Android Go is a lightweight version of Android for crazy cheap phones

There are 2 billion Android devices currently in use around the world. Google is now thinking about the next 2 billion devices. In order to do this, Google has a new project called Android Go. It’s a lightweight version of the upcoming version of Android (Android O) with optimized apps and Play Store.

Google focused on devices with very low specs, users with limited connectivity and multilingual capabilities. And it can run on devices with less than 1GB of memory. The Play Store is going to highlight apps that can run on these cheap devices.

These apps should be less than 10MB, work well when you’re not connected to the internet and support devices with slow systems-on-a-chip and little RAM.

Sameer Samat talked about Chrome’s data saver as an essential feature to load more pages with a minimal amount of cell data. But the company doesn’t plan to stop there.

For instance, YouTube Go is going to be an optimized version of the YouTube app. There’s a new preview feature so that you can have a look at the video before even loading the video.

Once you know for sure that you want to watch this video, you can select the quality of the video even before playing the video so that it doesn’t eat up all your data allowance. And if you’re on Wi-Fi, you can even download the video and watch it later.

This feature was limited to YouTube Red subscribers before. But YouTube Red is only available in the U.S., while Android Go is going to target developing countries. And if you’re watching videos with a friend, you can even share videos between multiple Android Go devices using peer-to-peer transfers.

In the future, all version of Android are going to ship with an Android Go variant. As Android becomes more powerful, Android Go seems like a smart move to make it run on crazy cheap phones and slow networks. Google hasn’t announced hardware partner yet.

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Google makes Kotlin a first-class language for writing Android apps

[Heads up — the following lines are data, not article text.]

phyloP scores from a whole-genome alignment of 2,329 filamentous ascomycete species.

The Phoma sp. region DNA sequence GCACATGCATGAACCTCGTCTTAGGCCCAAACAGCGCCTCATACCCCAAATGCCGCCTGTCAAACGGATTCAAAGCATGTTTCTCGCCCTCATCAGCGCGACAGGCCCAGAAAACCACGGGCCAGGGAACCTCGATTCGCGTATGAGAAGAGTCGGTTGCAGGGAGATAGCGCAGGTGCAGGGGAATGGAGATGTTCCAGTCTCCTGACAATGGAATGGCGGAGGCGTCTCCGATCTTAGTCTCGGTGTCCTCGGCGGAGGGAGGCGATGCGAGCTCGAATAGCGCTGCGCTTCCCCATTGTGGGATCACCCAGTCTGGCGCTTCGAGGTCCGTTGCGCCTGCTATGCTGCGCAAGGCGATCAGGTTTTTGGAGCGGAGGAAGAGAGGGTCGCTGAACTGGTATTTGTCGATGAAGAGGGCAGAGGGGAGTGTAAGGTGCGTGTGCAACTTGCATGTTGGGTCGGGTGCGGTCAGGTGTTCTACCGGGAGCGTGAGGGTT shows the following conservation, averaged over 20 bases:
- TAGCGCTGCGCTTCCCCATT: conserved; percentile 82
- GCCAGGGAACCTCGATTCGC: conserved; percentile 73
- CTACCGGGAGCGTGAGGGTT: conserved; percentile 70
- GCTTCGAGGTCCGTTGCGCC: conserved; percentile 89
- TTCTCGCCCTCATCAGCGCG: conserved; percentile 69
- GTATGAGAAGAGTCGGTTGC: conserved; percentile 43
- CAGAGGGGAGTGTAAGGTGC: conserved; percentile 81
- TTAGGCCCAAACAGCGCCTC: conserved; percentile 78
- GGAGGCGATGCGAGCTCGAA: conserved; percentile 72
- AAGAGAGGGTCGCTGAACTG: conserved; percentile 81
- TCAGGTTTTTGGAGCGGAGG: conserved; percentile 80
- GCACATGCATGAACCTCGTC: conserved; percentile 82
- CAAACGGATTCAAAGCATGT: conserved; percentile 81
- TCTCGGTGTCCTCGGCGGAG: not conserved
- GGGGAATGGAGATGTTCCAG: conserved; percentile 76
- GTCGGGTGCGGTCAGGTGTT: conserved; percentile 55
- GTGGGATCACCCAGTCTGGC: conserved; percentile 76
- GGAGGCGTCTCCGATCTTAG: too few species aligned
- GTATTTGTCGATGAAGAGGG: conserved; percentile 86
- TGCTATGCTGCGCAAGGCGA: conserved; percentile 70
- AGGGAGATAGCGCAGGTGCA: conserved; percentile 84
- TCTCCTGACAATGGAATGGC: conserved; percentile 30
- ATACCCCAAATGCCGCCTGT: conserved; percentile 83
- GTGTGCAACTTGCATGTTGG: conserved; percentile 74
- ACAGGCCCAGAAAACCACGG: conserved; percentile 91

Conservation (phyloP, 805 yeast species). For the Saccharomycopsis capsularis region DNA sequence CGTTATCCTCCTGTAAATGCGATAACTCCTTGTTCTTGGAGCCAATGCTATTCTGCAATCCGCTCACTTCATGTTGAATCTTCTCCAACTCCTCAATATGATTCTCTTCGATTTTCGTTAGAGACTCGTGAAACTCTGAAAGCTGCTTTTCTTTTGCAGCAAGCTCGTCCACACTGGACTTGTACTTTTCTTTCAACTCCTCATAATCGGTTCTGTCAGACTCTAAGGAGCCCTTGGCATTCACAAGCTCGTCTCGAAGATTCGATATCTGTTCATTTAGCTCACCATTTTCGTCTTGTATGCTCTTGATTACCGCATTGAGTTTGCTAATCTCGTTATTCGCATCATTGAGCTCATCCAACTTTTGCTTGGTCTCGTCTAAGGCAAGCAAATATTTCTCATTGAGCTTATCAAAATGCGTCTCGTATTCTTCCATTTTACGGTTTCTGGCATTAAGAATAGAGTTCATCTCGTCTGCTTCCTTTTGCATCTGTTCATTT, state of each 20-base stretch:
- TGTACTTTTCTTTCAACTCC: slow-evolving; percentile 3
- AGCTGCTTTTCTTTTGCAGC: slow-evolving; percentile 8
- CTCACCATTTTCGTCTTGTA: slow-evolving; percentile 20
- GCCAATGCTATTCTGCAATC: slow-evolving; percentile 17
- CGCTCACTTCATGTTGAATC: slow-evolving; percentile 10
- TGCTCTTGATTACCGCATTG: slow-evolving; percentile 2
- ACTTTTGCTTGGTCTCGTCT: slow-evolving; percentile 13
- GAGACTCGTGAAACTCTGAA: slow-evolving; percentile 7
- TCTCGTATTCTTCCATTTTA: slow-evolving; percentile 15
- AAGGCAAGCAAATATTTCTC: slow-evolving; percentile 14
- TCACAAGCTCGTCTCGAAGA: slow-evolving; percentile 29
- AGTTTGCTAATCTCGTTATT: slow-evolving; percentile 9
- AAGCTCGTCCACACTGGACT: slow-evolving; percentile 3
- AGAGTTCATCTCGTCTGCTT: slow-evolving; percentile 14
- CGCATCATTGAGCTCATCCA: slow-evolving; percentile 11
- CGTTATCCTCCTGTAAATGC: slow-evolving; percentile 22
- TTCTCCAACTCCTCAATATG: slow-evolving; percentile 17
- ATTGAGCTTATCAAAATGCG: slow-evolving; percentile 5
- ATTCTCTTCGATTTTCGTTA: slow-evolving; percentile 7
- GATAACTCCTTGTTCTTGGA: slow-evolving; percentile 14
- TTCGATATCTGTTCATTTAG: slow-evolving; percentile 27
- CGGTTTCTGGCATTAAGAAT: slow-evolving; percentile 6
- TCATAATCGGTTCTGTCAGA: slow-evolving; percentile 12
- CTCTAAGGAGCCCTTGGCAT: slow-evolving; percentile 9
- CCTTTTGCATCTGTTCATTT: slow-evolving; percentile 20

Google today announced that it is making Kotlin, a statically typed programming language for the Java Virtual Machine, a first-class language for writing Android apps. Kotlin’s primary sponsor is JetBrains, the company behind tools like IntelliJ. It’s 100 percent interoperable with Java, which until now was Google’s primary language for writing Android apps (besides C++).

The company also today said that it will launch a foundation for Kotlin (together with JetBrains). JetBrains open-sourced Kotlin back in 2012 and version 1.0 launched just over a year ago. Google’s own Android Studio, it’s worth noting, is based on the JetBrains IntelliJ Java IDE, and the next version of Android Studio (3.0) will support it out of the box.

Because Kotlin is interoperable with Java, you could already write Android apps in the language before, but now Google will put its weight behind the language. Kotlin includes support for a number of features that Java itself doesn’t currently support.

Google noted in a later keynote that this is only an additional language, not a replacement for its existing Java and C++ support.

It’s worth noting that the Kotlin announcement garnered what was likely the loudest applause from Google’s I/O keynote announcement today.

Android O Beta is available today

It’s already been available for a few months as a developer preview, but now the rest of us can finally get our hands on an upcoming version of Android. Android O Beta starts shipping today, if you point your browser over to android.com/beta.

The company used the opportunity to show a number of features that have already been available in the developer preview. Notifications have gotten number of key updates, including the addition of Notification Dots – a little circle that sits in the corner of an app icon, letting users know that that specific app has a new note tied to it. Giving it a long press, will pop up a preview window, similar to iOS, so users never have to leave the desktop to view.

Autofill is pretty much exactly what you think it is, with the company guess at what you’re trying to say while your typing, using context like user names, much as it does in the desktop-based browser. Smart Text Selection, meanwhile, spots things like business names and addresses from around the web, highlight the whole segment, to help avoid awkwardly highlighting and unhighlighting text, piece by piece.

Picture in Picture was already announced, but not available in the dev preview. The feature essentially place a small video box on the desktop, while other apps are open. That way you can, say, watch a YouTube or Netflix video or do a Duo chat, while sending an email. Assuming, of course, your screen is big enough and you’ve got enough processing power.